Stand-Alone Exhibits KL26 Slow bubbles


Do the big bubbles or smaller ones rise faster?

Pump bubbles into the tube  and watch them rise.

Larger bubbles rise faster than smaller bubbles.

The bubbles rise because they are lighter than the silicone oil surrounding them. The bubble is lifted by the raising force of buoyancy. The force of buoyancy is equal to the weight of the liquid displaced by the bubble; in other words, the buoyant force depends on the volume of the bubble. In the silicone oil in the tube there are forces that slow the motion of particles in relation to one another. The property that is proportional to the magnitude of the force opposing the motion (friction) is called the liquid’s internal friction. The factor representing the internal friction of a liquid is called viscosity. The viscosity of silicone oil is high, and the force opposing the lift of the bubble depends on the bubble’s surface area. When the bubble’s diameter increases, its volume increases relatively more than its area, so the buoyant force increases faster than the internal friction of the liquid that is opposing the lift. Thus, larger bubbles rise faster.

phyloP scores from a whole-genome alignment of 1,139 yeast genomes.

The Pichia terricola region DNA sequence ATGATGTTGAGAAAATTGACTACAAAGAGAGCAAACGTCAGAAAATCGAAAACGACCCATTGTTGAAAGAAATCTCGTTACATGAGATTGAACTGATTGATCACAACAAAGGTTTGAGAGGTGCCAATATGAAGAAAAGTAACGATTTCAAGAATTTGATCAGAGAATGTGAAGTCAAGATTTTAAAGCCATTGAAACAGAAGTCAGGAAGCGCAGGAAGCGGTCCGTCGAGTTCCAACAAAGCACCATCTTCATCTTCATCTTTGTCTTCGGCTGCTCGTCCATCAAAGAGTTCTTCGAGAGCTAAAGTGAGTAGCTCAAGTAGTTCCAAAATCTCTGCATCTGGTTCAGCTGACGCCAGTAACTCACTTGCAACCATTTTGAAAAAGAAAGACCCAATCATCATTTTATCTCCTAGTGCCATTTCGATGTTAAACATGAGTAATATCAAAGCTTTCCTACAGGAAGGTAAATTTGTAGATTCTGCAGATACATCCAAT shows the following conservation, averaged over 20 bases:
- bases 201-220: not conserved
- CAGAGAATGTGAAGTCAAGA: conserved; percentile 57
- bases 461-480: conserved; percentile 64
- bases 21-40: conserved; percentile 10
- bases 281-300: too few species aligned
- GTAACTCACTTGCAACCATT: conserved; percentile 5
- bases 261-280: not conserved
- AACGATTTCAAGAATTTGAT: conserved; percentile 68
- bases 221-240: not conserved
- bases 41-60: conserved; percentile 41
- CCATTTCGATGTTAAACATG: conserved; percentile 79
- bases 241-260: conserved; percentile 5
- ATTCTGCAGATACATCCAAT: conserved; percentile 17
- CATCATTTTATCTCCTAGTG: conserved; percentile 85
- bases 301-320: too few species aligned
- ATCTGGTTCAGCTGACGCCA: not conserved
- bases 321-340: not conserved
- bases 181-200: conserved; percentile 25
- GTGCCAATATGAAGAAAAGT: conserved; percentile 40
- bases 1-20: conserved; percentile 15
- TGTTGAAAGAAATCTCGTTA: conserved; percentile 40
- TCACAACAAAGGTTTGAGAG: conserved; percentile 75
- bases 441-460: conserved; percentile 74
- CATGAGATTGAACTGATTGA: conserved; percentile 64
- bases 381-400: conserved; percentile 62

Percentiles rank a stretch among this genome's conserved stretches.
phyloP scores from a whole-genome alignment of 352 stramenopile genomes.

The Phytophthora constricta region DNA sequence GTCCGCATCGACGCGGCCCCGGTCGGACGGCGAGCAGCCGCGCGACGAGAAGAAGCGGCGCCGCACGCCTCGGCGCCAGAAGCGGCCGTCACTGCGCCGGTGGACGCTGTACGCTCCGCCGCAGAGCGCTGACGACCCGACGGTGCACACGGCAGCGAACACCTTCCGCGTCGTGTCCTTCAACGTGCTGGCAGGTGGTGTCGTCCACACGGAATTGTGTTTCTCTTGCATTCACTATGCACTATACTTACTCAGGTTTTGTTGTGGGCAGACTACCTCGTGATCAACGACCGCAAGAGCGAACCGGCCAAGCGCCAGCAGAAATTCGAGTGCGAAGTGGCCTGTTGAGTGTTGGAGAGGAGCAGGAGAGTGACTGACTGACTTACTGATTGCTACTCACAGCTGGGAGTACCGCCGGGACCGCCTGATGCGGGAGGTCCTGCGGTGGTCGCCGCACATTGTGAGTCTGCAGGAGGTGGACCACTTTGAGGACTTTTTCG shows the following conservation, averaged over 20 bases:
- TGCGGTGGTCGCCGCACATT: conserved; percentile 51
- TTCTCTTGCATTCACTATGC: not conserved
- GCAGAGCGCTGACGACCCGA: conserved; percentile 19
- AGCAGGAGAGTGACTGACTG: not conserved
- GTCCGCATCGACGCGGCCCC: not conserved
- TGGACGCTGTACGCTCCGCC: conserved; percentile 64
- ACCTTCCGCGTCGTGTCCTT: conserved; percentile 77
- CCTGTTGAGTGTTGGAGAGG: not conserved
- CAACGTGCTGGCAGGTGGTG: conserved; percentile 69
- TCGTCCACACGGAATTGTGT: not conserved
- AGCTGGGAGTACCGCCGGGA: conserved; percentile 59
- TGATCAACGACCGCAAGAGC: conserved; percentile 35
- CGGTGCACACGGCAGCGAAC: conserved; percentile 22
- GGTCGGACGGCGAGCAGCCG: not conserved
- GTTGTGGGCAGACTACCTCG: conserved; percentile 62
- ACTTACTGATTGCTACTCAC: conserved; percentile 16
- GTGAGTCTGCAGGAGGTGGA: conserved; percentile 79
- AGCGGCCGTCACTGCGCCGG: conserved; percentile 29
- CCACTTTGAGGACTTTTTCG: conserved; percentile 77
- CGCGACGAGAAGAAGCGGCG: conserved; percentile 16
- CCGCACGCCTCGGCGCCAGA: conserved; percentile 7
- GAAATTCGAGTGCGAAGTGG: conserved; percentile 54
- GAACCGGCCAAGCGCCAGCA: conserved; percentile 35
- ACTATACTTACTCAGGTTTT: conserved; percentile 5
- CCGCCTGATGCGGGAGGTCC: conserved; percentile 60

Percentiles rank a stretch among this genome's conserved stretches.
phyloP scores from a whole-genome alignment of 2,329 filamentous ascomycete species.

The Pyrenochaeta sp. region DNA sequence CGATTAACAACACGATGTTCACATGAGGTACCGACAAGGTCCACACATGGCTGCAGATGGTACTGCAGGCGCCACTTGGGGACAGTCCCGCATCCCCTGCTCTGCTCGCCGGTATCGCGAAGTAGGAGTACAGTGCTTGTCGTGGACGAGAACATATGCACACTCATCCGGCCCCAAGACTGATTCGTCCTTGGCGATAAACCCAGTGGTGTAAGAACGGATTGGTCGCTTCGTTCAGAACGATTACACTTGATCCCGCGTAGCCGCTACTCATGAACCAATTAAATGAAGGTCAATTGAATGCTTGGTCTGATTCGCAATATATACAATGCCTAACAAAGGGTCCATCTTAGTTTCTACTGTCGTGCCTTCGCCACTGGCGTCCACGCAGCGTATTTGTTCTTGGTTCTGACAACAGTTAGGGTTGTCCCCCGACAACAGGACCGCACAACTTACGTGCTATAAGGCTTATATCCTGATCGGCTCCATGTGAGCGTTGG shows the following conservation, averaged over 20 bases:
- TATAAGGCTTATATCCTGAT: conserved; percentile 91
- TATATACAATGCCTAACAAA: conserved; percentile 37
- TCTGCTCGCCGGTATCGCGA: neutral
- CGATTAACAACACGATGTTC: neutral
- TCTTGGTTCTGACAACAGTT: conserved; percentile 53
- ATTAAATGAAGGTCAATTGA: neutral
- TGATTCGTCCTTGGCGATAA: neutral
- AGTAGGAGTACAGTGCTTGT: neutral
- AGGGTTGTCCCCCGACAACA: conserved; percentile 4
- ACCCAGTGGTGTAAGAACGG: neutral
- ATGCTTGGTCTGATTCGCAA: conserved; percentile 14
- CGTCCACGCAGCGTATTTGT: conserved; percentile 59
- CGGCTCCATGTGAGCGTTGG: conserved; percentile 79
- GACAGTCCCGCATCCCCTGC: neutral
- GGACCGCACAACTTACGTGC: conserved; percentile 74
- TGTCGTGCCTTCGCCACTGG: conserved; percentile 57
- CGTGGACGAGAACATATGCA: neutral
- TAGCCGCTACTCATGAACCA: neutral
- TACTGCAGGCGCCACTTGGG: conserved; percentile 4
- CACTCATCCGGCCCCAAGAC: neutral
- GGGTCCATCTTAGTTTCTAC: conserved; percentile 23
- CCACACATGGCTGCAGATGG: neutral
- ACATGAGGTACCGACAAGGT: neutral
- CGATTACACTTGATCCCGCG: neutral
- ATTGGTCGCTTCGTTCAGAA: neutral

When you use straws to blow air into two glasses, one containing water and the other syrup, you notice that the bubbles in the water are large and rise quickly. The bubbles created in the syrup rise extremely slowly, their motion is barely visible. It is also more difficult to blow in the syrup. This is due to the fact that the viscosity of the syrup is much higher than that of water.

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